I think we’re all very relieved that Vicky Pryce, the estranged wife of the Cabinet minister Chris Huhne, is not motivated by revenge in writing a book about her ex-husband and dobbing him in to the police.
I think we’re all very relieved that Vicky Pryce, the estranged wife of the Cabinet minister Chris Huhne, is not motivated by revenge in writing a book about her ex-husband and dobbing him in to the police. If the book was motivated by spite and revenge because Chris had recently dumped her for a strange mannish woman who ever-so-slightly resembles the late TV comedian Jack Douglas, I think we’d all feel a little unclean reading it. But Vicky insists that it was written in order to let people know how terribly difficult it can be if you’re married to a senior politician — so, in a sense, she has written the book out of open-hearted kindness and a sense of decency.
Similarly, one supposes, her willingness to testify to the police that Chris allegedly persuaded her to cop for his speeding ticket eight years ago is also motivated by a sense of decency and nobility, albeit a sense of decency and nobility which has been somewhat sluggish in manifesting itself. You would hope that the old bill will have a chance to read Vicky’s book, acquaint themselves with her sense of decency and nobility and therefore not charge her for having accepted the speeding penalty in the first case, i.e. before the decency and nobility wandered along. If indeed she did accept the points penalty, as she is now fervently claiming to anyone who will listen. In terms of seriousness the two offences are not terribly different, even if for one party they will mean a destroyed political career and for the other a sort of bitter, pyrrhic victory. When Vicky broke the law, if she did break the law, she did so out of loyalty; now she is coming clean out of a burning disloyalty.
I was not clear in my own mind, incidentally, that I wanted to learn much more about Chris Huhne than I knew already (which is very little). If asked, I would have guessed that the skeletons in his closet, if he had any at all, wore single-breasted grey suits from Next and Hush Puppies and talked endlessly to each other about convergence criteria for joining the single currency. The kinds of skeletons you would do your best to avoid at a party. I mean, this is Chris Huhne we are talking about, not Charlie Sheen or Errol Flynn, or even George Brown. And so it has proved: out of that sense of decency and nobility and a wish to let people know how difficult it is being married to a politician, Vicky has squeezed her bile duct dry and the best she’s come up with is an illegal and fantastically dull alleged transgression which took place before Huhne was even an MP, so long ago that there is considerable doubt as to whether it happened at all. There is regrettably no sex with animals, there are no crack cocaine binges, or intimations of megalomania — unless she’s saving these up for later instalments. These candid revelations from Ms Pryce are of the kind which make the likes of Menzies Campbell appear a bit racy. So far it appears that Chris Huhne was sufficiently ruthless in his ambition to expect his missus to sacrifice a few points on her driving licence for him, allegedly. And that’s about it.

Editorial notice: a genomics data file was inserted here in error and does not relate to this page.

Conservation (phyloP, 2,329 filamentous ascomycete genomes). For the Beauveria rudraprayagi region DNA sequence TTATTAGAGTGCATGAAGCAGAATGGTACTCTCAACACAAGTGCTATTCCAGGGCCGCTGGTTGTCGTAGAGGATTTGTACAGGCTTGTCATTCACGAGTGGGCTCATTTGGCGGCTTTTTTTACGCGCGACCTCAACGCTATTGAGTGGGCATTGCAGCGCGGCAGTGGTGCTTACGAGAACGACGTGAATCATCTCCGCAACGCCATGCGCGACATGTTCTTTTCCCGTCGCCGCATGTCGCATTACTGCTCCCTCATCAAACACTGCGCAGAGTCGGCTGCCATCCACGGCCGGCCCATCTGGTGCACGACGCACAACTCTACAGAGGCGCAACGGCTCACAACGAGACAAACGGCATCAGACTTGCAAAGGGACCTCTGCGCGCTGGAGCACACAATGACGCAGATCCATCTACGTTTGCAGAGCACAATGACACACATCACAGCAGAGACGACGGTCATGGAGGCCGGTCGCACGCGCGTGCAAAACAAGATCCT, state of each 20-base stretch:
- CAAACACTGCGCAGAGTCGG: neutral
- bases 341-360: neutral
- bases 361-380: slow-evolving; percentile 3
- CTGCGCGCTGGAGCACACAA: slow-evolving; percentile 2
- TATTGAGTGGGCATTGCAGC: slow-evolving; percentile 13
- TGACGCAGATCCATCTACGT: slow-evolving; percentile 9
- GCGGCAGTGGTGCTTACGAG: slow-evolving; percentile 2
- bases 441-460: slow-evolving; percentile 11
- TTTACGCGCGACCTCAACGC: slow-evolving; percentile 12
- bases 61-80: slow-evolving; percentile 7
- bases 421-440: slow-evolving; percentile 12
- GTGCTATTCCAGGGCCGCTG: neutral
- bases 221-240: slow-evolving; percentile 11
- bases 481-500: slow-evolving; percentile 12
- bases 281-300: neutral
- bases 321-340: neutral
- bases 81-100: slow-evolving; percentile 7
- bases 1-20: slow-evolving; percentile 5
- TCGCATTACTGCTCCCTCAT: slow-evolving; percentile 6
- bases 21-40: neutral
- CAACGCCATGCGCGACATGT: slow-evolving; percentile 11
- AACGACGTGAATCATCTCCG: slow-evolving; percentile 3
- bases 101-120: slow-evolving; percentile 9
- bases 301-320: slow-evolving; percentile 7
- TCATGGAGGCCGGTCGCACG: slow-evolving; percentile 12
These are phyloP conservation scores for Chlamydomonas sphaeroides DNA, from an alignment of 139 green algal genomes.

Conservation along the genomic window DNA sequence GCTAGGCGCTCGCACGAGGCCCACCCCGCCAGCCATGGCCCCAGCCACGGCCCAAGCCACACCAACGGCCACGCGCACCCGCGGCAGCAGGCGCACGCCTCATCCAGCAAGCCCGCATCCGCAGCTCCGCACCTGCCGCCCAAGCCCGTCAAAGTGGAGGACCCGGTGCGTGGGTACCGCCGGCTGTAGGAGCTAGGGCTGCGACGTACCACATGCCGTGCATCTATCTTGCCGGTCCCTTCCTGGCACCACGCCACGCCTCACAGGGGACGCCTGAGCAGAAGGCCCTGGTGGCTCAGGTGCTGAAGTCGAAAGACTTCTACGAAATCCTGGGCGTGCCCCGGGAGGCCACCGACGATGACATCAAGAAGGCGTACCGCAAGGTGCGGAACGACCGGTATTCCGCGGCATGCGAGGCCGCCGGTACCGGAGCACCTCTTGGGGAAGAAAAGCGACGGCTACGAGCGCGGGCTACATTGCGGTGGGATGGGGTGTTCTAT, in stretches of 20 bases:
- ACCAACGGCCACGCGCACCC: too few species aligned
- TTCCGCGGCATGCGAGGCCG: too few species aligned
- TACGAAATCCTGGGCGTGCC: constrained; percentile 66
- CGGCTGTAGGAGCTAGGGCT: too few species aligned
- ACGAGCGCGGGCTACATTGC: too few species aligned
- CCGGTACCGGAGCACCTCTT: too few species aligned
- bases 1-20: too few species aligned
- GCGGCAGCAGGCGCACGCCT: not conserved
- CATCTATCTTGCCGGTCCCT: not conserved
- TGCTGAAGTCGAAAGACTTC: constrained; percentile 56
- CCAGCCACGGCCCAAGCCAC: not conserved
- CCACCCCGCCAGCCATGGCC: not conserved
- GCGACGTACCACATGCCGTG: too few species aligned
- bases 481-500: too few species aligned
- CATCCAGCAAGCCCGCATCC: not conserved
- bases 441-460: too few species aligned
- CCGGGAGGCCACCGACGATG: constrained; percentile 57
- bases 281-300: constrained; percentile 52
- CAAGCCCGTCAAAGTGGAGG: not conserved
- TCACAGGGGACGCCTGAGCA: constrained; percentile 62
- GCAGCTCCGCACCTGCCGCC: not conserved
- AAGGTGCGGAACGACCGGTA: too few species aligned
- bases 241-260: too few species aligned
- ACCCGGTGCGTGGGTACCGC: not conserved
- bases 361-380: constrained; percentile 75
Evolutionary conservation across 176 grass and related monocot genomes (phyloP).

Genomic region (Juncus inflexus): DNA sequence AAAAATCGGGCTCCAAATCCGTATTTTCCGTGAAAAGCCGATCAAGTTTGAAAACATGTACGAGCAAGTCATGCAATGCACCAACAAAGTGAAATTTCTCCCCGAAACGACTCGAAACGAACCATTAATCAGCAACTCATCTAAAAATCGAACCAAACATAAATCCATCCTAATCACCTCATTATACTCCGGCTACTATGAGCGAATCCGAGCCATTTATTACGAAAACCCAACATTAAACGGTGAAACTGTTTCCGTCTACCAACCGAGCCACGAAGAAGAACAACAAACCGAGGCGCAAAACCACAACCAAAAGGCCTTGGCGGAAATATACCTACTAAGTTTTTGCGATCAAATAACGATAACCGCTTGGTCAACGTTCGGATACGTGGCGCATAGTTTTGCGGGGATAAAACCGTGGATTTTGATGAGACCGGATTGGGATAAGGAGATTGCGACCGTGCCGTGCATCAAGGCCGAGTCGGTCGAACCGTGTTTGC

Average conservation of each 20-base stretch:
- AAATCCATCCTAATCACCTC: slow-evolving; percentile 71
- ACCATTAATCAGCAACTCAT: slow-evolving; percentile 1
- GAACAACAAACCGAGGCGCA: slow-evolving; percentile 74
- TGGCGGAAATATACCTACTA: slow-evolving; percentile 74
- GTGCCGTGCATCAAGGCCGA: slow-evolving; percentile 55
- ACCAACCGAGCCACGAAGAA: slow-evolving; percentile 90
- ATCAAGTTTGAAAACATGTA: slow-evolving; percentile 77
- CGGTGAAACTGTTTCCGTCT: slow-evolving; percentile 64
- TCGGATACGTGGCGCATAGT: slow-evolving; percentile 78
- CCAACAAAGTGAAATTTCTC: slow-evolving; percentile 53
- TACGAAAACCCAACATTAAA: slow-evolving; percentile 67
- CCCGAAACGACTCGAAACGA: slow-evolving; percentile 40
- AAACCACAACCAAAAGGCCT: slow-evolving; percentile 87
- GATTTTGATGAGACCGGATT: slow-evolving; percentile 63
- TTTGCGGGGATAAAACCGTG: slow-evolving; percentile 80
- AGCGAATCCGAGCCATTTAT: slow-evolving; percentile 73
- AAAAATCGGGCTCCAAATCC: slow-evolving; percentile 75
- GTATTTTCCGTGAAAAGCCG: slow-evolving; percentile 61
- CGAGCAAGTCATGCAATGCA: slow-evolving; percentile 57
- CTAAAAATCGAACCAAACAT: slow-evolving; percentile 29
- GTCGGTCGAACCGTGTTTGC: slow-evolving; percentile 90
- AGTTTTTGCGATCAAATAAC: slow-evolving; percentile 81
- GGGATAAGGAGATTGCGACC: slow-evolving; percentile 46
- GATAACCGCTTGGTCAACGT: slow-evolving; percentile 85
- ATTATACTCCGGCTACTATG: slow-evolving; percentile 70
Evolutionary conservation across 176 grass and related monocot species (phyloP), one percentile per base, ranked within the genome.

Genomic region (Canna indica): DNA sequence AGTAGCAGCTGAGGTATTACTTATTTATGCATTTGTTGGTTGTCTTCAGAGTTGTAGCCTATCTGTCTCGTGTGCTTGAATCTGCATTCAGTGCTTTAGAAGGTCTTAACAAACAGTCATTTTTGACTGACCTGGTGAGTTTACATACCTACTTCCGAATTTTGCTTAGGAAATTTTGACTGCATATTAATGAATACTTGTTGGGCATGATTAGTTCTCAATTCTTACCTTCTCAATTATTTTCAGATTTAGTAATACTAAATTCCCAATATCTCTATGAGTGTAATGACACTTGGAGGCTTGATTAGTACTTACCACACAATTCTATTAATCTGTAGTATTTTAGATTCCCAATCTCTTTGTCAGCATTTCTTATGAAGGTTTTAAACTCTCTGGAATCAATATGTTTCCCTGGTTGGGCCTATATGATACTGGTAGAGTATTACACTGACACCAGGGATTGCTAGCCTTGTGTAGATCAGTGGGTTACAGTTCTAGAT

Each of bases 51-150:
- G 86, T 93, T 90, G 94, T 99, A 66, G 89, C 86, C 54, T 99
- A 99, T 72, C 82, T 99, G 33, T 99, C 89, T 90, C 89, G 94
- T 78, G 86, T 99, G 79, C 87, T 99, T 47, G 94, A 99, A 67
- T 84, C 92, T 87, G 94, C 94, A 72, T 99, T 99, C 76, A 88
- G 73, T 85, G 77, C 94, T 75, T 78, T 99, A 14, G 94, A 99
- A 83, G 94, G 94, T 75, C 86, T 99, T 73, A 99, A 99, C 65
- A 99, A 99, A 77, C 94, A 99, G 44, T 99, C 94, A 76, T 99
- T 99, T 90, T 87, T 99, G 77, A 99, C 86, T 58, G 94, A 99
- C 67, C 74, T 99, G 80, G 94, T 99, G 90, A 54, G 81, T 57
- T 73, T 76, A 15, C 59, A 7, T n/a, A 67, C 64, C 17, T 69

The whole business reminds one of that other bastion of nobility and decency, Margaret Cook, the spurned wife of Robin Cook. When Robin binned Margaret for his research assistant Gaynor Regan, Margaret also launched into print. ‘I am really not motivated by revenge of any description,’ Margaret told the press before very decently revealing that Cookie was pissed half the time, had shagged half a dozen other women before Gaynor and hated every one of his colleagues, especially Gordon and Peter. And similarly unmotivated by revenge, she popped up in the press or on TV every time any other married bloke in the public eye had been caught with his trousers down in an unfamiliar place, giving her verdict on what it was like to be married to someone who took their trousers down quite regularly and how Cookie was pissed half the time, etc etc. The other connection between these two stories, of Cook and Huhne, is that Margaret Cook also slightly resembles the late comedian Jack Douglas. That — and the sense of decency and nobility which undoubtedly motivated both women.
I hate to get all hand-wringing, but I do wonder what is the bigger moral transgression: leaving your wife for a woman who looks a bit like Jack Douglas, or doing everything you possibly can to destroy your ex-husband’s career because he has left you for a woman who looks a bit like Jack Douglas. They are both bad, I suppose, both occasioned by human weakness, both essentially destructive acts which cause pain to other people. But our opprobrium in such cases appends to only one party — largely because we seem to enjoy reading the dirt, the filth, when it is published, and do so with a rather smug sense of self-righteousness. And we can only have that self-righteousness if we exculpate the supposedly injured party: in both of the cases I have mentioned, the women.
And there does seem to be something inside us which yearns for this sort of misery and revels in it. Take a look at the way in which the television personality Jeremy Clarkson is being hounded right now because the tabloids have got a whiff of a suspicion that his marriage might be in trouble. They, and presumably the readers, cannot quite contain their glee.